The vertical spectra for I shows that the eddy kinetic energy contained in the baroclinic modes is transferred into the barotropic modes of both zonal mean and eddy components, which agrees with previous studies (e.g., Tanaka 1985; Tanaka and Kung 1988; Terasaki and Tanaka 2007a). A small amount of baroclinic eddy kinetic energy is also transferred into baroclinic zonal mean kinetic energy.

Terms G and D were computed as residuals from the balance equations (30) and (35), accounting for the time change of both A and K. The results show that the zonal mean available potential energy is generated in the barotropic and baroclinic modes (k = 3–6), whereas the eddy available potential energy is generated in the baroclinic modes (k = 4–6), with maximums at wavenumbers n = 3 and 7, but it is dissipated (G < 0) in the barotropic mode by the planetary and synoptic-scale eddies (n ≃ 1–10). Consistently with interactions J, the absolute values of energy generation in both the zonal mean and eddy barotropic modes of ERA-40 are substantially smaller than those of JRA-25 and NCEP-R2. The eddy available potential energy dissipated at k = 0 is approximately of the same amount as the energy supplied from the zonal mean component into the barotropic mode of the eddy component. The eddy kinetic energy is mostly dissipated by the planetary- and synoptic-scale eddies in the barotropic and baroclinic modes, whereas the zonal mean kinetic energy is dissipated mainly in the barotropic mode, with only a small amount dissipated in the baroclinic modes.

b. Decomposition of the conversion rates into contributions from Rossby and gravity fields

The conversion rates of available potential energy into kinetic energy were decomposed into the contributions from the Rossby and gravity fields using Eq. (43), with detailed expressions for its terms given in Eqs. (44)(47). The results of such a decomposition are presented in Figs. 5 and 6. The conversion rates due to the Rossby components of the wind field (u, υ) and geopotential ϕ, denoted as CRR, and those due to the gravity components of u, υ, and ϕ, denoted as CGG, are represented in the top panels, whereas the conversion rates due to the Rossby components of u and υ and the gravity components of ϕ (i.e., CRG) and those due to the gravity components of u and υ and the Rossby components of ϕ (i.e., CGR) are in the middle and bottom panels, respectively. Comparing the magnitudes of the different terms, it may be seen that the conversion of available potential energy into kinetic energy is essentially accomplished by the work realized on the divergent motion—that is, by the terms involving the gravity wind, namely the zonal mean component of CGG and the zonal mean and eddy components of CGR. Because the zonal mean terms nearly cancel each other out, the net conversion rate is mostly due to the eddy component of term CGR. In other words, the net conversion rate of available potential energy into kinetic energy is mostly due to the conversion of potential energy of the rotational adjusted mass field into kinetic energy by the work realized in the eddy divergent motion. The nearly opposite conversions of zonal mean components of CGG and CGR may be interpreted as a geostrophic adjustment with the potential energy of divergent field being converted into potential energy of zonal mean geostrophic (rotational) field. The zonal mean components of terms CRR and CRG are zero, as expected.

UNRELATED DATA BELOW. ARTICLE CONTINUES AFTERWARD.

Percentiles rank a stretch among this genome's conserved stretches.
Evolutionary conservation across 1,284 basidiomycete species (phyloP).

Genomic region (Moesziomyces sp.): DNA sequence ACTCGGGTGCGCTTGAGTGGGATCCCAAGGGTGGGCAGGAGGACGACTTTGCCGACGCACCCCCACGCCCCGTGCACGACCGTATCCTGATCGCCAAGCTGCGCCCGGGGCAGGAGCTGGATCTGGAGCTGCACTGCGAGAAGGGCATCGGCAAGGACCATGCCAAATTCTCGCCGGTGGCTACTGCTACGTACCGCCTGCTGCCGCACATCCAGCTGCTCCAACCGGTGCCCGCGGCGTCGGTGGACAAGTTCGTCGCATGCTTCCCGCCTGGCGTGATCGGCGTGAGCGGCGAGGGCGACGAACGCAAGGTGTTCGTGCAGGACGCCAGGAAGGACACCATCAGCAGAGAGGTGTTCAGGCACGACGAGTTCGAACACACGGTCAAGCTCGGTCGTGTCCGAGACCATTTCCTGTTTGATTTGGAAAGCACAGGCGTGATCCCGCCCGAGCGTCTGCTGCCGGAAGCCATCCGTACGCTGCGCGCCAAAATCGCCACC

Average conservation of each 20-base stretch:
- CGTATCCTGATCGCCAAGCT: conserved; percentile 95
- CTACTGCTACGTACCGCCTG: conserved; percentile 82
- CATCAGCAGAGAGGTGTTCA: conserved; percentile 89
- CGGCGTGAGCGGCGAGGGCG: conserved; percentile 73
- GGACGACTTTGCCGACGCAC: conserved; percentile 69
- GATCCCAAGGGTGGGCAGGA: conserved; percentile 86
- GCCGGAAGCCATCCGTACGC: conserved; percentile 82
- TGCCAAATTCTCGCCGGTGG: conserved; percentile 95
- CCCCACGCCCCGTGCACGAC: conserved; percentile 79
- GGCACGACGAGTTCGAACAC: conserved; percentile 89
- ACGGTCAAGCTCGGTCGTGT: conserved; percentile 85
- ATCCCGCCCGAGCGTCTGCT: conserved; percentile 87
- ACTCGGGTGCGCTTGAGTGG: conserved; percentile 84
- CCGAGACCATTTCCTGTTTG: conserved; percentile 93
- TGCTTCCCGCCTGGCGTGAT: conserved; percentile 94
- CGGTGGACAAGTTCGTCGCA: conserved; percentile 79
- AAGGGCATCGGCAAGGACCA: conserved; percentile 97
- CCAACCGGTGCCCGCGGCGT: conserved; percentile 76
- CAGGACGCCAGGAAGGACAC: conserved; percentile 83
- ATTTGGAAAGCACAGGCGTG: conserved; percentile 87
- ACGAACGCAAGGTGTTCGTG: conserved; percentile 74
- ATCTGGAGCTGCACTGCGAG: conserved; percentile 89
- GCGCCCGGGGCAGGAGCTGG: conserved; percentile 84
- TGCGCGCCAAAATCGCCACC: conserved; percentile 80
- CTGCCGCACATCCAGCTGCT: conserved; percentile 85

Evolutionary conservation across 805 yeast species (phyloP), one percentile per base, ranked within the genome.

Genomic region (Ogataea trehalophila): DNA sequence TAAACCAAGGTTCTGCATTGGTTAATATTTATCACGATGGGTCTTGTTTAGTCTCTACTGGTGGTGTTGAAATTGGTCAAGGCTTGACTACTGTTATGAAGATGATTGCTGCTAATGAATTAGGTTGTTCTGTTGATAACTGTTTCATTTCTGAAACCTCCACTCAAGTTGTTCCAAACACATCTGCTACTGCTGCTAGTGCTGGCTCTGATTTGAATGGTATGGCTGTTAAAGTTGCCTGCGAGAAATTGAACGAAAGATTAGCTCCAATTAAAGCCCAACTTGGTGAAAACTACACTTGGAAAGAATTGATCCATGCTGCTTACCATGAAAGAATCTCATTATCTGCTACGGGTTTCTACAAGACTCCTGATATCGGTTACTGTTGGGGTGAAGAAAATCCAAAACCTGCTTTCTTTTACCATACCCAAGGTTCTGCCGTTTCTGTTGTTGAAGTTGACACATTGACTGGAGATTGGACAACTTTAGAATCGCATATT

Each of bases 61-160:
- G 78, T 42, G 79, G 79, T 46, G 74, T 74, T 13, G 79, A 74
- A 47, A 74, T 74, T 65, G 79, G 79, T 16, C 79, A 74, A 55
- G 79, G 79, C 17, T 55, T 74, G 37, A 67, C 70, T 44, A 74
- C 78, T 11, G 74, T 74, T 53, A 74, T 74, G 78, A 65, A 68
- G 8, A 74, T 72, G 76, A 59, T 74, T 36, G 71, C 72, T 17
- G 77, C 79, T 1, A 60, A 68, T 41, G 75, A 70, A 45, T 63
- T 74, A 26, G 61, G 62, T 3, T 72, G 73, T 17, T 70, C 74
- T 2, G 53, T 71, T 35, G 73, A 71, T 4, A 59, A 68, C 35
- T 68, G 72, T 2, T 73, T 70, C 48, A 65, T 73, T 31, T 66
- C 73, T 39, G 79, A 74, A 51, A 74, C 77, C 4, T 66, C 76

Fig. 5.
Fig. 5.

Zonal wavenumber spectra for the conversion rate of A into K for ERA-40, JRA-25, and NCEP-R2 in DJF. Separation into barotropic and baroclinic modes is as in Fig. 1. The conversion rate is decomposed into terms CRR (black symbols) and CGG (white symbols), respectively due to the Rossby and gravity components of (top) u, υ, and ϕ, (middle) term CRG, which is due to the Rossby components of u, υ, and the gravity components of ϕ, and (bottom) term CGR due to the gravity components of u, υ, and the Rossby components of ϕ. Units are W m−2.

Citation: Journal of the Atmospheric Sciences 69, 9; 10.1175/JAS-D-11-0324.1

Fig. 6.
Fig. 6.

As in Fig. 5, but for the spectra in the vertical mode domain. Separation into zonal mean and eddy components is as in Fig. 2.